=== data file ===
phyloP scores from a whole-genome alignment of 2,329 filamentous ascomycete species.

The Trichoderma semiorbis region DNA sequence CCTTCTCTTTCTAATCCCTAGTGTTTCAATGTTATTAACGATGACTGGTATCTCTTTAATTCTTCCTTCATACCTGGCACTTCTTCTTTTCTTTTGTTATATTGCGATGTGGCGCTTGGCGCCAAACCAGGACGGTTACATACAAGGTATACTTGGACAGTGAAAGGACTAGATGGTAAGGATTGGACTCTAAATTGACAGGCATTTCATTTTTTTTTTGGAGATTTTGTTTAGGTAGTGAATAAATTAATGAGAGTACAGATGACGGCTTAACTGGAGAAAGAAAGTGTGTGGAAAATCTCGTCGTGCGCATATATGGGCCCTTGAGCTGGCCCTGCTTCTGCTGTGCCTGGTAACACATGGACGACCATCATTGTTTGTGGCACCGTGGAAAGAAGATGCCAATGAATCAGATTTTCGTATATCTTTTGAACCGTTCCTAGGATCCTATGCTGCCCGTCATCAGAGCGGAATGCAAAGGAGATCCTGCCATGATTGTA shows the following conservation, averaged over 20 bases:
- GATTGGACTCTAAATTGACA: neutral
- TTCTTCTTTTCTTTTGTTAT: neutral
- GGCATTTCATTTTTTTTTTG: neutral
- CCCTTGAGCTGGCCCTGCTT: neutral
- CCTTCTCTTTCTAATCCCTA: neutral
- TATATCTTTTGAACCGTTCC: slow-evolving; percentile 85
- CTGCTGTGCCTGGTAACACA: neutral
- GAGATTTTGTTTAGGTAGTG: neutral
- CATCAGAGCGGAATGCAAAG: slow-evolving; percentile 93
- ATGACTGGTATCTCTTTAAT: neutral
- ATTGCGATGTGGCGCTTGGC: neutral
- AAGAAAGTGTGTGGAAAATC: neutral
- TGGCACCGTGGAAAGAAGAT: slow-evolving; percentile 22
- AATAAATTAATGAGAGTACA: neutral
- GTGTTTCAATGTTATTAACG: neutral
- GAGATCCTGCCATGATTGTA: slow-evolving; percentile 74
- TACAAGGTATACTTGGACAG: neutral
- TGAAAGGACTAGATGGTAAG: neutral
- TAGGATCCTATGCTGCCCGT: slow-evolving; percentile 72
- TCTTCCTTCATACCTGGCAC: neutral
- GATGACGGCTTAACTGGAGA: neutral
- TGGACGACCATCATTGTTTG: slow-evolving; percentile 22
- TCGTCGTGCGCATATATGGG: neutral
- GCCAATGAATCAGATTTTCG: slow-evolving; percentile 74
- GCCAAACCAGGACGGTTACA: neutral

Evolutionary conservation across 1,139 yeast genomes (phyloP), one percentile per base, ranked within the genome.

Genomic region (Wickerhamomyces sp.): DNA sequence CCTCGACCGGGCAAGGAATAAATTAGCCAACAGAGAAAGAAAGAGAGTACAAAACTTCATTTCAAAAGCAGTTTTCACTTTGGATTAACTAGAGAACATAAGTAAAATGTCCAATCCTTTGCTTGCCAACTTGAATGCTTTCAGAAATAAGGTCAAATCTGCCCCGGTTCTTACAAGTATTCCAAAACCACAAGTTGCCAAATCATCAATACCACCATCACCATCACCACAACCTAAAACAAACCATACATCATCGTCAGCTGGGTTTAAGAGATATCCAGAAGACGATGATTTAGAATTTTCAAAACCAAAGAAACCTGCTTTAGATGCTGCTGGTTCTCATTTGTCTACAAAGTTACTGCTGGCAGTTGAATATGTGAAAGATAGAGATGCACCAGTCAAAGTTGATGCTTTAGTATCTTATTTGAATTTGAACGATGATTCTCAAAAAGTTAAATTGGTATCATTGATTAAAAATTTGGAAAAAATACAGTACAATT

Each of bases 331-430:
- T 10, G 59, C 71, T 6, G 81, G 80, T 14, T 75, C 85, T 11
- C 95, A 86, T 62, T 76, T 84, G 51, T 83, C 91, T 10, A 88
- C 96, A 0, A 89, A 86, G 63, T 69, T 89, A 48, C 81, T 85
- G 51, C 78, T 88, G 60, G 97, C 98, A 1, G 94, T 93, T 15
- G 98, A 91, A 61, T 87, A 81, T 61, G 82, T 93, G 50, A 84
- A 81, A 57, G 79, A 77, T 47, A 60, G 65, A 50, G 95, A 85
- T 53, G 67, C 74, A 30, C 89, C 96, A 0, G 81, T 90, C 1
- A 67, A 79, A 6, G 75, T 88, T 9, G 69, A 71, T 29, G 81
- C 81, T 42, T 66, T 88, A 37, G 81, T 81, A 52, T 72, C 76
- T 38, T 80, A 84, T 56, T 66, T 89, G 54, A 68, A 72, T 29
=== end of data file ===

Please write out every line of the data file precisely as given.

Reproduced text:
phyloP scores from a whole-genome alignment of 2,329 filamentous ascomycete species.

The Trichoderma semiorbis region DNA sequence CCTTCTCTTTCTAATCCCTAGTGTTTCAATGTTATTAACGATGACTGGTATCTCTTTAATTCTTCCTTCATACCTGGCACTTCTTCTTTTCTTTTGTTATATTGCGATGTGGCGCTTGGCGCCAAACCAGGACGGTTACATACAAGGTATACTTGGACAGTGAAAGGACTAGATGGTAAGGATTGGACTCTAAATTGACAGGCATTTCATTTTTTTTTTGGAGATTTTGTTTAGGTAGTGAATAAATTAATGAGAGTACAGATGACGGCTTAACTGGAGAAAGAAAGTGTGTGGAAAATCTCGTCGTGCGCATATATGGGCCCTTGAGCTGGCCCTGCTTCTGCTGTGCCTGGTAACACATGGACGACCATCATTGTTTGTGGCACCGTGGAAAGAAGATGCCAATGAATCAGATTTTCGTATATCTTTTGAACCGTTCCTAGGATCCTATGCTGCCCGTCATCAGAGCGGAATGCAAAGGAGATCCTGCCATGATTGTA shows the following conservation, averaged over 20 bases:
- GATTGGACTCTAAATTGACA: neutral
- TTCTTCTTTTCTTTTGTTAT: neutral
- GGCATTTCATTTTTTTTTTG: neutral
- CCCTTGAGCTGGCCCTGCTT: neutral
- CCTTCTCTTTCTAATCCCTA: neutral
- TATATCTTTTGAACCGTTCC: slow-evolving; percentile 85
- CTGCTGTGCCTGGTAACACA: neutral
- GAGATTTTGTTTAGGTAGTG: neutral
- CATCAGAGCGGAATGCAAAG: slow-evolving; percentile 93
- ATGACTGGTATCTCTTTAAT: neutral
- ATTGCGATGTGGCGCTTGGC: neutral
- AAGAAAGTGTGTGGAAAATC: neutral
- TGGCACCGTGGAAAGAAGAT: slow-evolving; percentile 22
- AATAAATTAATGAGAGTACA: neutral
- GTGTTTCAATGTTATTAACG: neutral
- GAGATCCTGCCATGATTGTA: slow-evolving; percentile 74
- TACAAGGTATACTTGGACAG: neutral
- TGAAAGGACTAGATGGTAAG: neutral
- TAGGATCCTATGCTGCCCGT: slow-evolving; percentile 72
- TCTTCCTTCATACCTGGCAC: neutral
- GATGACGGCTTAACTGGAGA: neutral
- TGGACGACCATCATTGTTTG: slow-evolving; percentile 22
- TCGTCGTGCGCATATATGGG: neutral
- GCCAATGAATCAGATTTTCG: slow-evolving; percentile 74
- GCCAAACCAGGACGGTTACA: neutral

Evolutionary conservation across 1,139 yeast genomes (phyloP), one percentile per base, ranked within the genome.

Genomic region (Wickerhamomyces sp.): DNA sequence CCTCGACCGGGCAAGGAATAAATTAGCCAACAGAGAAAGAAAGAGAGTACAAAACTTCATTTCAAAAGCAGTTTTCACTTTGGATTAACTAGAGAACATAAGTAAAATGTCCAATCCTTTGCTTGCCAACTTGAATGCTTTCAGAAATAAGGTCAAATCTGCCCCGGTTCTTACAAGTATTCCAAAACCACAAGTTGCCAAATCATCAATACCACCATCACCATCACCACAACCTAAAACAAACCATACATCATCGTCAGCTGGGTTTAAGAGATATCCAGAAGACGATGATTTAGAATTTTCAAAACCAAAGAAACCTGCTTTAGATGCTGCTGGTTCTCATTTGTCTACAAAGTTACTGCTGGCAGTTGAATATGTGAAAGATAGAGATGCACCAGTCAAAGTTGATGCTTTAGTATCTTATTTGAATTTGAACGATGATTCTCAAAAAGTTAAATTGGTATCATTGATTAAAAATTTGGAAAAAATACAGTACAATT

Each of bases 331-430:
- T 10, G 59, C 71, T 6, G 81, G 80, T 14, T 75, C 85, T 11
- C 95, A 86, T 62, T 76, T 84, G 51, T 83, C 91, T 10, A 88
- C 96, A 0, A 89, A 86, G 63, T 69, T 89, A 48, C 81, T 85
- G 51, C 78, T 88, G 60, G 97, C 98, A 1, G 94, T 93, T 15
- G 98, A 91, A 61, T 87, A 81, T 61, G 82, T 93, G 50, A 84
- A 81, A 57, G 79, A 77, T 47, A 60, G 65, A 50, G 95, A 85
- T 53, G 67, C 74, A 30, C 89, C 96, A 0, G 81, T 90, C 1
- A 67, A 79, A 6, G 75, T 88, T 9, G 69, A 71, T 29, G 81
- C 81, T 42, T 66, T 88, A 37, G 81, T 81, A 52, T 72, C 76
- T 38, T 80, A 84, T 56, T 66, T 89, G 54, A 68, A 72, T 29